In the two years since we started CFile we’ve watched 3D printing evolve at a breakneck speed. We’re impressed how artists and designers have kept pace with this new technology and we can’t wait to see what they do with this new piece of hardware.
Mediated Matter and MIT recently brought the science of 3D printing to an entirely new medium: glass. While typical plastics used in 3D printing melt at about 220 degrees, the glass printer operates at an audacious 2,100 degrees. Writing for Forbes, TJ McCue explains the process:
In an exceptionally detailed academic paper, Additive Manufacturing of Optically Transparent Glass, MIT Mediated Matter Lab authors (listed at end with link) explain how they built and conducted experiments with a glass 3-D printer using many of the same controllers and parts that existing Fused Deposition Modeling (FDM) printers use.
Working with molten glass is perhaps more dangerous than working with hot thermoplastics, but that is arguable, depending on your skill and attention to detail. Here’s how the Mediated Matter Research Group describes this 3-D printing glass project:
We present a fully functional material extrusion printer for optically transparent glass. The printer is comprised of scalable modular elements, able to operate at the high temperatures required to process glass from a molten state to an annealed product. We demonstrate a process enabling the construction of 3D parts as described by Computer Aided Design (CAD) models. Processing parameters such as temperature, which control glass viscosity, and flow rate, layer height and feed rate, can thus be adjusted to tailor printing to the desired component, its shape and its properties.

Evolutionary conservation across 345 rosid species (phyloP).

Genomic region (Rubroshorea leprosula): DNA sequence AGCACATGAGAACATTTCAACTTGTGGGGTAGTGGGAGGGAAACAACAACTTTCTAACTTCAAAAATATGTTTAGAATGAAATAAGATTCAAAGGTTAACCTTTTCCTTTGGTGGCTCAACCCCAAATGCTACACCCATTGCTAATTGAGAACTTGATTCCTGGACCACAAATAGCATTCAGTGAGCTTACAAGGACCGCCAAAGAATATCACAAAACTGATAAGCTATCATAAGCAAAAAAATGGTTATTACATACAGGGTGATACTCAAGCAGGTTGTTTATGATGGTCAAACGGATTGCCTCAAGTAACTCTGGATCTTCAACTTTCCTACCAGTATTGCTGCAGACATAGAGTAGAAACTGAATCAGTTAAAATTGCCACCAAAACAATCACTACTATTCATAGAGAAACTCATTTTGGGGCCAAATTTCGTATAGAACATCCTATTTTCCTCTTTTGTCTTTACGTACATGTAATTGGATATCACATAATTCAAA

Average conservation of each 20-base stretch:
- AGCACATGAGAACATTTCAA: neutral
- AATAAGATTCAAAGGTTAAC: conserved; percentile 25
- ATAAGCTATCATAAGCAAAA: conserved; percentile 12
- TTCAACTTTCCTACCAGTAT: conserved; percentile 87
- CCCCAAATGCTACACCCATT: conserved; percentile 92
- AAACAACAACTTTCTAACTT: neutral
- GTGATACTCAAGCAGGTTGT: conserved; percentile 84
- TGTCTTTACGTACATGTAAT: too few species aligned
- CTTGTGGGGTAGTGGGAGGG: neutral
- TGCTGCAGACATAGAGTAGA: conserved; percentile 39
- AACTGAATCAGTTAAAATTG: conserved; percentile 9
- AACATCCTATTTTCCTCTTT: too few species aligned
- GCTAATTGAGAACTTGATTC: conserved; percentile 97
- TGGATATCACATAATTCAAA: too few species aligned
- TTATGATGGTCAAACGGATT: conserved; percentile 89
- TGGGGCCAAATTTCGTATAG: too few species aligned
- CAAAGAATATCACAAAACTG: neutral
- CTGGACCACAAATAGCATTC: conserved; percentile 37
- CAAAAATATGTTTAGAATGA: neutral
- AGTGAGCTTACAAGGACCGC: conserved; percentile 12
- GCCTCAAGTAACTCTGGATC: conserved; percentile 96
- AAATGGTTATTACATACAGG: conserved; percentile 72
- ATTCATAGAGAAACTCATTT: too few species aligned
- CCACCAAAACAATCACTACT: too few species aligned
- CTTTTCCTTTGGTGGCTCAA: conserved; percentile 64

Like many academic teams, despite explaining things in a certain university-type language, they used off-the-shelf parts. They built this printer from many of the same parts used on fused deposition modeling printers (also called FDM and is one of the more common methods of 3-D printing): Arduino, RAMPS 1.4 Arduino shield, Open source slicing engine Repetier-Host, and Rhinoceros 5.0 CAD software, as well as a range of other bits and pieces that you or I could replicate.
The post linked above includes an embedded video and an in-depth analysis of the technology. One thing we noticed, though, (and this could be due to the relative newness of the field) is that 3D printing, with a few exceptions, looks to be of a type. We’ve seen many forms, be they in plastic or clay or glass, that display the corded horizontal lines that indicate we’re looking at a process that is more synthetic than traditional making. Hopefully as the science progresses someone will discover how to make these projects look more organic. At the rate the tech is moving, we have no doubt that we’ll see this develop soon.
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